I am sitting in my den right now looking out the window happy that I am not outside because it is raining cats and dogs — oops, I just saw a kitten flying by the window — but unhappy that I can‘t take my afternoon constitutional.
You might say that the rain had infringed on my constitutional rights. Since I believed this to be a violation of these rights, I thought I would pass some time consulting with a constitutional attorney.
Since I couldn’t remember the name of the firm that our former governor represents (or even his name?), I combed the list of attorneys in the yellow pages — all 57 of them. Yes that’s right, 57 pages as in Heinz 57. For gosh sake, this is Naples, not New York City.
Thank goodness it was not New York City or the cats-and-dogs rain we had might have been a foot of snow and the last thing I wanted was a snow job, which is practically irrelevant in Naples. That, in turn, being irrelevant, started me thinking about some of our many cliches and irrelevant expressions.
Why do people say it is raining cats and dogs? Wouldn’t it be more appropriate to say it’s raining fish and chips? I could even understand if it was reigning kings and queens, but I guess that would be another form of a royal flush.
Regardless, the ground is soaked, the streets are puddled and the visibility is limited. In short it is a day suited neither for man or beast, but perfect for fish and other forms of amphibious creatures which cats and dogs most certainly are not.
But the expression raining cats and dogs, regardless of merit, did make me think of the many clever colorful cliches cluttering common contemporary conversations and how far fetched they can be.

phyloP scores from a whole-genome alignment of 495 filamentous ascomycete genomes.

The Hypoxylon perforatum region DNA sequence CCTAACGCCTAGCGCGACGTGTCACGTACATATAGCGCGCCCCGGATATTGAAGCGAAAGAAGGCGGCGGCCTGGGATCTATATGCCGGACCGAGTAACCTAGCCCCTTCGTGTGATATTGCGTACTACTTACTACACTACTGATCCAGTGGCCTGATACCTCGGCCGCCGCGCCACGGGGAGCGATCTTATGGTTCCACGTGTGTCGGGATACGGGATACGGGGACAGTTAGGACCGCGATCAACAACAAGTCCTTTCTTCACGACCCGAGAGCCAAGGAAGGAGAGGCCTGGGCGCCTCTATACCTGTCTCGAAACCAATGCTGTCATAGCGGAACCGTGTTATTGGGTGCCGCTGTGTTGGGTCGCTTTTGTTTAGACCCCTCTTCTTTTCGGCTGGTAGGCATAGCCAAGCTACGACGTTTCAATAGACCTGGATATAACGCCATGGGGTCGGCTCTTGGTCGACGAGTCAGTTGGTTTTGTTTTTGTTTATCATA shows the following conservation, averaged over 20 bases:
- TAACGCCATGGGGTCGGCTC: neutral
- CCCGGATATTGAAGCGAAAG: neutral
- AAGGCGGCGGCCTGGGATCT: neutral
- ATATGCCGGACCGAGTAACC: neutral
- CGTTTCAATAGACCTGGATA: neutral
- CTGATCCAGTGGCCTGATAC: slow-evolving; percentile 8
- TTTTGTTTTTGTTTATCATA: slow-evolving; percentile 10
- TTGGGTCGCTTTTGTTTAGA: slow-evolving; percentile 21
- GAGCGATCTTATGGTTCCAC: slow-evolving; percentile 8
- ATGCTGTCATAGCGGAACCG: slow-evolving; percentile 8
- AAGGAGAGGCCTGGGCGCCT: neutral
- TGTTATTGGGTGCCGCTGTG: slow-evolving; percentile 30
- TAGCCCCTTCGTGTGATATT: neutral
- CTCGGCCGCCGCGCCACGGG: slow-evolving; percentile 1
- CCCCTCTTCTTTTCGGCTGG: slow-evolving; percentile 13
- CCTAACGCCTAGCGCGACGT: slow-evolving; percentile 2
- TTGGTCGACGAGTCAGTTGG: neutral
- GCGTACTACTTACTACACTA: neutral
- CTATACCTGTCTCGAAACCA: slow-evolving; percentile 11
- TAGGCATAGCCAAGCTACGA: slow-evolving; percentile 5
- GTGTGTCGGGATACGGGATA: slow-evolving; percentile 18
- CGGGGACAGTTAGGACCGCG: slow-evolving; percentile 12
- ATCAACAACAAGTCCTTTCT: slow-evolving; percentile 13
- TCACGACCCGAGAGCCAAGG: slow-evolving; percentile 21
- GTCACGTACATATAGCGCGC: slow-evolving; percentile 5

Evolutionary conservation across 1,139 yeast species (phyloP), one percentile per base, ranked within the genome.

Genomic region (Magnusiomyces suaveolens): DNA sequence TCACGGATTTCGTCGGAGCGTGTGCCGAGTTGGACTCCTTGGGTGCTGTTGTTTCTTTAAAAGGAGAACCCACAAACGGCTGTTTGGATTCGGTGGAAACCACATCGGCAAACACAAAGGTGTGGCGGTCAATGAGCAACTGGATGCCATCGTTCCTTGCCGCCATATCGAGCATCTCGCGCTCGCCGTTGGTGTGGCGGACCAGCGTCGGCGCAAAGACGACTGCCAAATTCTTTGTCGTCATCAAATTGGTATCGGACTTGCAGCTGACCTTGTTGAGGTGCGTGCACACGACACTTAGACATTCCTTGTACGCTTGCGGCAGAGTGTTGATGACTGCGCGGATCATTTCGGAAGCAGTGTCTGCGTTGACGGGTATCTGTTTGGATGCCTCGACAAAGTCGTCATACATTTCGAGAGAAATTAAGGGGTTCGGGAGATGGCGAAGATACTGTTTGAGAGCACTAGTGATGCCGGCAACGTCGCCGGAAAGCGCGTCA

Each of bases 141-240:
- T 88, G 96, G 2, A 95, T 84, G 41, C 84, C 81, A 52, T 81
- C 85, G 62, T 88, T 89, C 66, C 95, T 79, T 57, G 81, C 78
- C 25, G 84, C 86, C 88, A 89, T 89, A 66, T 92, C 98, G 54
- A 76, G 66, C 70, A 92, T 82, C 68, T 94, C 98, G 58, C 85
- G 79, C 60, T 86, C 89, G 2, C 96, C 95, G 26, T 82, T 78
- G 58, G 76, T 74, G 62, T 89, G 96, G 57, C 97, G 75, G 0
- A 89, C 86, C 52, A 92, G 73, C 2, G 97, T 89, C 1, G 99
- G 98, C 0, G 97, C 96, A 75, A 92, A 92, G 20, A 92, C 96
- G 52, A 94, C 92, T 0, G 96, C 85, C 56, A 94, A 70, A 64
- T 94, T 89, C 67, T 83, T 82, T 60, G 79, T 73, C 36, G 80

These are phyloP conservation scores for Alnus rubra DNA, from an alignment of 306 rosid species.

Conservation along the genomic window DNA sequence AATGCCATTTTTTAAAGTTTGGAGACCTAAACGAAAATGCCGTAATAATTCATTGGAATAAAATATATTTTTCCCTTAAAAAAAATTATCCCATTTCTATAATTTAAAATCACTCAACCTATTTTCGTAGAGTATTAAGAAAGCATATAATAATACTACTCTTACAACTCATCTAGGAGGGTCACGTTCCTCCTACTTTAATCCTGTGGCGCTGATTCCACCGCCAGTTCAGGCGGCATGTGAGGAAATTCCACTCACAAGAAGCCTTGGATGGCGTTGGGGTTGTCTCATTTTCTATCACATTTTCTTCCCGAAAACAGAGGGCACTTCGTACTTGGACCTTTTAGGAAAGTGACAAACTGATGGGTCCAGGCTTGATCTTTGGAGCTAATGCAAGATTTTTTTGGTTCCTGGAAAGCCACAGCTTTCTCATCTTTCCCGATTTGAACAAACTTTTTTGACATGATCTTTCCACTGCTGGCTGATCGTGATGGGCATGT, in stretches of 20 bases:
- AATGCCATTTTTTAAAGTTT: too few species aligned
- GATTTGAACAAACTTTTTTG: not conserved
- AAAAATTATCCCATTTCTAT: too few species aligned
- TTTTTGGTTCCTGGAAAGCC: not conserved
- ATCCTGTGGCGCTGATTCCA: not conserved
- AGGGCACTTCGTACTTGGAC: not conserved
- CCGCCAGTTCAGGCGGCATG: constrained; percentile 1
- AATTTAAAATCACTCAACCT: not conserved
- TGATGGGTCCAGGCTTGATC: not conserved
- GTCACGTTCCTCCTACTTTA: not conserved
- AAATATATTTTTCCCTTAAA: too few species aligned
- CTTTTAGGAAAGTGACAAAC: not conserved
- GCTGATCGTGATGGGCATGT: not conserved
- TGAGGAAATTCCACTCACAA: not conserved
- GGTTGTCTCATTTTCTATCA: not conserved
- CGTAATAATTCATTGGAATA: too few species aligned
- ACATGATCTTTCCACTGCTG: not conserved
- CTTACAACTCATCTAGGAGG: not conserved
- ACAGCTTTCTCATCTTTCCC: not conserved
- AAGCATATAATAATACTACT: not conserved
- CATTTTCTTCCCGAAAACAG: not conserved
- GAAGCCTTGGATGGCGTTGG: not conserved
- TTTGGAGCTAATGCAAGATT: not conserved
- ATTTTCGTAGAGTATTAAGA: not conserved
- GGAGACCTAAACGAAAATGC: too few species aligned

For example, there is a meal fit for a king. I will surely earn some points if I say that to my wife after she has prepared another of her great dinners. But if I am not pleased with what she has prepared should I say that it is a meal fit only for a peasant? (Just kidding dear, that would never happen.)
And speaking of wives, what’s with old wives’ tales. Why should they be any more suspect than stories told by young wives — who may have more to hide from their beloved husbands. That would kill me (or vice versa).
Which reminds me of the expression killing time. I picture Old Father Time and why would anyone want to kill him? He looks like a rather nice fellow, although his face looks a bit crabby — sort of like the face I see in the mirror each morning while shaving.
How about quick? There’s cut to the quick which, if I actually try and miss, could prove both painful and harmful. Using another form of the word, there is a quickie which could lead to even more pain and harm.
Then there is the age old adage that the grass is always greener on the other side of the fence. If that is the case why not just turn the fence over to the side you prefer.
And, if you’re not on the grass you might well be in the bushes. That would be a good chance to see if a bird in the hand is indeed worth two in the bush, but that might depend on who is in the bushes with you. Before getting bushwhacked, I suggest you refer back to the consequences of a quickie.
We have all heard that it is not nice to rain on someone’s parade. On the other hand we are told that into each life some rain must fall. I guess the solution is to take an umbrella every time you march in or attend a parade.
And, getting back to the rain, it has finally stopped. So, with the sun out and with the cats and dogs hopefully back in, it is safe for me to take my afternoon stroll.